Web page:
Connection, communion and communication
When I first heard about meditation a few years ago, I was very perplexed. Why? Because, intuitively, it felt natural. A part of me knew or sensed what it was. But regardless of how hard I tried understanding it from a logical perspective; not much happened until eventually, I gave up battling with my thoughts for the few minutes I tried, which felt like an eternity.
Like most, I turned myself to all sorts of apps, guided meditations, “tutorials” and what not. While I did feel a thing or two, I remained unsatisfied. It wasn’t feeling true. I yearned for something more, a deeper connection, a communion — with who? God? The Universe? My soul? I didn’t know. But in my heart, that’s all I wanted — to connect, to commune.
Stubbornness is often perceived as being “bad.” It’s true. Sometimes, you have to learn to “lose,” and let loose. Stubbornness, however, isn’t completely bad neither. In fact, sometimes we need our stubbornness to learn. I’m still learning to manage my stubbornness, but I can tell you that even though I became skeptical about meditation in general, I wouldn’t let go of it.
I researched all I could. I asked directly to people. I learned from them. I paid very close attention to how meditators spoke, what words they used, and what their body language said because that’s how you come from the other person’s experience; and somehow “absorb” what they emanate.
That’s how you truly learn, a form of “osmosis,” if you will.
As I started tweaking a few things, which I will share with you in a few minutes, things I’ve learned from this long process of research and experimentation, the connection I yearned for finally got established!
I was able to connect, and my craving for this connection was “gratified.” I was finally able to enter into a state of communion with something much higher and sacred than what I was accustomed to.
It’s at this point that it all “clicked.” And here’s what I understood…
Meditation is not only reserved for a few hermits wearing robes and living in caves. Meditation is a natural function of all human beings.
And when you go deeper in your meditation, you realize that everything seems to be in perpetual meditation. But this is another subject for another time.
Now coming back to the subject. You do not need to meditate on things or spiritual entities. Obviously, there are different sorts of meditations with different purposes.
Some people meditate to find peace and calmness. Some people meditate to be prepared mentally for an upcoming situation. Some people meditate to reflect on life’s principles. Some people meditate to ground themselves in the moment. Some people meditate to communicate. And so on.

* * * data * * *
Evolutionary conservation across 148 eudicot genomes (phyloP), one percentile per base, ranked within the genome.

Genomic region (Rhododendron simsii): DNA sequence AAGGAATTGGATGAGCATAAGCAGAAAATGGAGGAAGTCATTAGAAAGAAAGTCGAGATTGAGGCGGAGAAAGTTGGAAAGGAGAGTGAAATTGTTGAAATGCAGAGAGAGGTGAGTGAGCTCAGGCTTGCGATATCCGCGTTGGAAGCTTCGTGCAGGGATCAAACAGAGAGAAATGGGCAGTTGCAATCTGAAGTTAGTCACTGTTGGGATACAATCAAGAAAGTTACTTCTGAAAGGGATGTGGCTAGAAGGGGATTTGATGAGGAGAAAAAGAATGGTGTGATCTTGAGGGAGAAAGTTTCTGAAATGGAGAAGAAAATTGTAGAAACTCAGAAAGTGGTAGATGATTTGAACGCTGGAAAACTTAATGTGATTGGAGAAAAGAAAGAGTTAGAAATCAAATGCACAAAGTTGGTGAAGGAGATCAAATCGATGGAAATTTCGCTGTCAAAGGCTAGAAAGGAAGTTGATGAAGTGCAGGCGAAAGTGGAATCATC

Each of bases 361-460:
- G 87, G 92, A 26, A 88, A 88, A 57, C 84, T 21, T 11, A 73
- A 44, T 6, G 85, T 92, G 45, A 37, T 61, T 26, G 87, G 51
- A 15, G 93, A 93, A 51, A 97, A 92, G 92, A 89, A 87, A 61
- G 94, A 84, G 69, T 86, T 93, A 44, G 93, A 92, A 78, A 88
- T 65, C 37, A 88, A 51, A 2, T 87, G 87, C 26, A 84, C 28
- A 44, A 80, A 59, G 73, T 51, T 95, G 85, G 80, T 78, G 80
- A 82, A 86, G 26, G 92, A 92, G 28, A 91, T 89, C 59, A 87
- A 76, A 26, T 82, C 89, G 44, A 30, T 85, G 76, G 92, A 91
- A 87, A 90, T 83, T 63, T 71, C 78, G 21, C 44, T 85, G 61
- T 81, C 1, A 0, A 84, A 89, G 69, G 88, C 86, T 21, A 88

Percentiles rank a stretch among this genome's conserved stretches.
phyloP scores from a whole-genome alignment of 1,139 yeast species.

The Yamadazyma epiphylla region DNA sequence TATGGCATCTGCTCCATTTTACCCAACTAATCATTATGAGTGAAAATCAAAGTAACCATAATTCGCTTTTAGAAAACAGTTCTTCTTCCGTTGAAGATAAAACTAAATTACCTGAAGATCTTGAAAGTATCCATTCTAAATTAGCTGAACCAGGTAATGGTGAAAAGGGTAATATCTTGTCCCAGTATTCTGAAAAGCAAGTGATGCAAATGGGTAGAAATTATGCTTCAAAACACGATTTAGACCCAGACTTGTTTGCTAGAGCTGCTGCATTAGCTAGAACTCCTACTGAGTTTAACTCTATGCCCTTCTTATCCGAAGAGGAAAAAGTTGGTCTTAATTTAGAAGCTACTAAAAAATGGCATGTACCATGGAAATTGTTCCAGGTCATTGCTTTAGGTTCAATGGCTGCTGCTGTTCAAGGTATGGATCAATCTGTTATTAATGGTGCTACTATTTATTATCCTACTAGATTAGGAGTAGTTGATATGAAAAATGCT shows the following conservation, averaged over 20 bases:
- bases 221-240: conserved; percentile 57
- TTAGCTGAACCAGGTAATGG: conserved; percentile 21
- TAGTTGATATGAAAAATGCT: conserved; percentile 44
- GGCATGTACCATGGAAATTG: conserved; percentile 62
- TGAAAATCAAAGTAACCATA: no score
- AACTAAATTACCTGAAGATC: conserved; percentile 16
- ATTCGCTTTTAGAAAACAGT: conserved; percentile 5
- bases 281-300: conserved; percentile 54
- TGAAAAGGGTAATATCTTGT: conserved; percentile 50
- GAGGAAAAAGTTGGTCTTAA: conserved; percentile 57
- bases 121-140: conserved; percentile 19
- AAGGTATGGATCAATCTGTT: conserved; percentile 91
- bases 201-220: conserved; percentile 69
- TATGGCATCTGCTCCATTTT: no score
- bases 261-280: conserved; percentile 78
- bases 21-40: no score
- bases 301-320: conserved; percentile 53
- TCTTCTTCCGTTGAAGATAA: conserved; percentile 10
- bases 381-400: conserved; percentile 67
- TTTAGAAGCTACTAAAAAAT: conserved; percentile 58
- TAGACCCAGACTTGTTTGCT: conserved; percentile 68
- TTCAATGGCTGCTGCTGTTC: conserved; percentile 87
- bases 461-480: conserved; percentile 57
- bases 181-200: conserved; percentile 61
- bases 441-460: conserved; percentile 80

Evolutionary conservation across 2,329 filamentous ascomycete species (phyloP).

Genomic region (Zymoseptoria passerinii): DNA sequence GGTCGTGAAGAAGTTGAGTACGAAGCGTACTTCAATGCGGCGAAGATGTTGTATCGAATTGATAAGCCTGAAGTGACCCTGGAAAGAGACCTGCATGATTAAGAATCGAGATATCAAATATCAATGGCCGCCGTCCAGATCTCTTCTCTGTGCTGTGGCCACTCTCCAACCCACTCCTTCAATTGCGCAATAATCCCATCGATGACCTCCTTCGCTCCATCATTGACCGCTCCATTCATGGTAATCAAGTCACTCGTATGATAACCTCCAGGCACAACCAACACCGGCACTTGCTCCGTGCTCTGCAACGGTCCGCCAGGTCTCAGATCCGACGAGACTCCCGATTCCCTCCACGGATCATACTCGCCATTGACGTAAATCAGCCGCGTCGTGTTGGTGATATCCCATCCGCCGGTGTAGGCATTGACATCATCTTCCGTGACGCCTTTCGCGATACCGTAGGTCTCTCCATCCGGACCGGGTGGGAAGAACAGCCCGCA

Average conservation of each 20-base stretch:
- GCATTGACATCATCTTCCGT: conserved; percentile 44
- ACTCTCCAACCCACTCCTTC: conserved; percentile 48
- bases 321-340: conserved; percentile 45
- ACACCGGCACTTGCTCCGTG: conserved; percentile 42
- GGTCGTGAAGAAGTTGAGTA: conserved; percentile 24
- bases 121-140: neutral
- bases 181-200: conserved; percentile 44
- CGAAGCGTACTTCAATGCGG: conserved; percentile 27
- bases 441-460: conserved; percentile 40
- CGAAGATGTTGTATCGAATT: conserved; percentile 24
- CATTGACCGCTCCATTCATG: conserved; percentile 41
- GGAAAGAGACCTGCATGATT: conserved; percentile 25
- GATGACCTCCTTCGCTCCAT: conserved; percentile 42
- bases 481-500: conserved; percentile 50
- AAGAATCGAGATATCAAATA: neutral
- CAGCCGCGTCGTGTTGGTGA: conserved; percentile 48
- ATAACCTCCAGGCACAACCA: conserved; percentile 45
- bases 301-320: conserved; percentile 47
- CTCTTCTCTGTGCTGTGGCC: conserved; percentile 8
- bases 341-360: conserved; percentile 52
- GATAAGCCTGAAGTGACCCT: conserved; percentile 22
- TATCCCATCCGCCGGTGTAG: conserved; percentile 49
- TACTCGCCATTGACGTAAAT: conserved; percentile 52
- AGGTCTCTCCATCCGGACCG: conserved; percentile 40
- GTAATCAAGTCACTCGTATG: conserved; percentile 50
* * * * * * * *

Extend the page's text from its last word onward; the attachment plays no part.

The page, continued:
In your case, if all you want to do is get started with meditation because you feel like you need to “connect,” as I did, here’s what to do:
- Get comfortable
- Close your eyes (visuals distract; you’re wanting to establish a deeper connection with yourself so you need to go beyond normal thoughts and distractions)
- Focus on your breath; thoughts may come up, be aware of them and shift your focus back to your breath
- Do it for 10–20 min daily
- Don’t expect much
- Be consistent
- Try bringing meditation in your life in general; during a walk or while waiting for the bus as an example
In time, depending on your familiarity with meditation, you will feel “loosened,” under less “restrictions,” as if you’ve been untied in some way. Yes, you will still be you, but you’ll also be more than just you.
There are many studies on the benefits of meditation which can be found fairly easily. But one of the most important thing I’ve observed about meditation is this:
It helps us live with a bigger perspective; and because we have a broader view of things, we become a better human being. We react less to unimportant matters. We become more enduring. We become more patient. We become wiser. Etc. And these traits help us evolve faster because we’re able to learn our life lessons more efficiently, without always making a fuss about everything.
I hope this piece helped you understand that you are free to meditate wherever you are, simply by focusing on the steps above. In time, it will become natural/second-nature, and you’ll be able to enter the meditative state at will.
If you have any related questions, be sure to ask them in the comments.
As a final note.
Most people embarking on the spiritual path, actually, even those who have been on it for a while now, are confused about what they should do due to the conflicting information out there.
What’s the cause? People trying to compensate their lack of understanding through the use of fancy explanations. The result? Confusion.
The spiritual path shouldn’t be confusing. It requires simple directives and consistency on your part. If you resonate with those teachings, I wrote a book with the only purpose of helping you understand what the main blocks to spiritual growth are, how to overcome them, and grow spiritually as a result. Check the book here.
Thank you for reading!